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Proteomics International Presents Study Data Supporting PromarkerD Kidney Disease Test

NEW YORK – Australian diagnostics firm Proteomics International has released results from a recent clinical trial demonstrating the usefulness of its PromarkerD test for identifying diabetes patients at risk of developing chronic kidney disease.

The company is hoping the results will help drive commercialization of the test as it works to drive uptake following receipt this spring of the CE mark for the assay.

The findings were part of the CANVAS study, a study from drugmaker Janssen looking at cardiovascular and renal outcomes for type 2 diabetes patients using the drug canagliflozin (Invokana). Proteomics International is collaborating with Janssen to evaluate the PromarkerD test within the CANVAS study to determine its effectiveness for predicting decline in kidney function and drug response for trial subjects.

Proteomics International presented results from the study this week in a poster at the Scientific Sessions of the American Diabetes Association. In an analysis of 3,000 subjects, the researchers found that patients identified as high-risk by the test were 13.5 times more likely than patients identified as low-risk to develop chronic kidney disease within the next four years. Patients identified as being at moderate risk were 5.3 times more likely to develop CKD than low-risk patients.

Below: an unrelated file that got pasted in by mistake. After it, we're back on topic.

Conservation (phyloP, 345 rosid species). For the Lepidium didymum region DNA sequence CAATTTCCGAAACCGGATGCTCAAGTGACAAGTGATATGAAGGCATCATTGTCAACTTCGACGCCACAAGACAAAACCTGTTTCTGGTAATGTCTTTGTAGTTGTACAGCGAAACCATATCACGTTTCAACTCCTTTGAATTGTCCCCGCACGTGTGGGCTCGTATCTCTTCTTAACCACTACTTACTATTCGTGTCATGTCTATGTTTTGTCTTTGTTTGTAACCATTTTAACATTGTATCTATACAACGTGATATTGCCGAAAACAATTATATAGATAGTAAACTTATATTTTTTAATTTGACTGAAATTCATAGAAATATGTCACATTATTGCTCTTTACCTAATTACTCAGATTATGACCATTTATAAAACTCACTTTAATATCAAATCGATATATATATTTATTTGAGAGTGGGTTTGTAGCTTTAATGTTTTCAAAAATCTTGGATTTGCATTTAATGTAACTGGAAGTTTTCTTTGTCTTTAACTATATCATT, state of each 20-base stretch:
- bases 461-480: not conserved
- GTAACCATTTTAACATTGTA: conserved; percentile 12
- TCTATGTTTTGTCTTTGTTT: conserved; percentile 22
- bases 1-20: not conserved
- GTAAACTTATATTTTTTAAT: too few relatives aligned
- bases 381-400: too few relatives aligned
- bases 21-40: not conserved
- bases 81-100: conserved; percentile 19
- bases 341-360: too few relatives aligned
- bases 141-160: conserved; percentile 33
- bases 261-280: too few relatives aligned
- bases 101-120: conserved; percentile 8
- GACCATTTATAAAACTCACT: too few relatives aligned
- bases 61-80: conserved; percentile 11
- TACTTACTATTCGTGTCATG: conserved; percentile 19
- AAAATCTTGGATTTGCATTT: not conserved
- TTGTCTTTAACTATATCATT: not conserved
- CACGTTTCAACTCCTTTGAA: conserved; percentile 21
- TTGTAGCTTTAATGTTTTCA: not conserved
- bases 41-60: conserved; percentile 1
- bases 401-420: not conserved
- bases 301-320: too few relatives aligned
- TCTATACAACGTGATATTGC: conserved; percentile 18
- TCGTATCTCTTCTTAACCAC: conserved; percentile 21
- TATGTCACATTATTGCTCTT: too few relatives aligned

The work follows other studies of the PromarkerD test, including a four-year, 576-patient study Proteomics International completed in 2015 in which they identified 67 percent of patients who went on to develop diabetic kidney damage over a four-year period. A four-year, 792-patient study published in 2017 found that the test identified patients who would go on to develop kidney damage in the next four years with sensitivity of 86 percent and specificity of 78 percent.

Richard Lipscombe, managing director of the company, said that the patient group in the CANVAS study was generally sicker and at higher risk for cardiovascular and renal disease and had had diabetes for a longer period of time than the cohorts the company has examined in previous studies.

Lipscombe said the company now planned, in collaboration with Janssen, to look at how the PromarkerD score changed with treatment to see if it could be useful for monitoring response to treatment.

He said that the findings from the CANVAS study correlated well with those from previous studies and noted that one of the more significant results from the company's perspective was the ability to effectively group patients as either high or low risk.

"We got some great data on being able to differentiate the high versus low risk, good odds ratios for that high-risk category," he said, noting that this form of result would prove more useful for clinicians than a standard sensitivity and specificity model.

"We think this approach that we've shown here is a more robust method to take into the future," he said.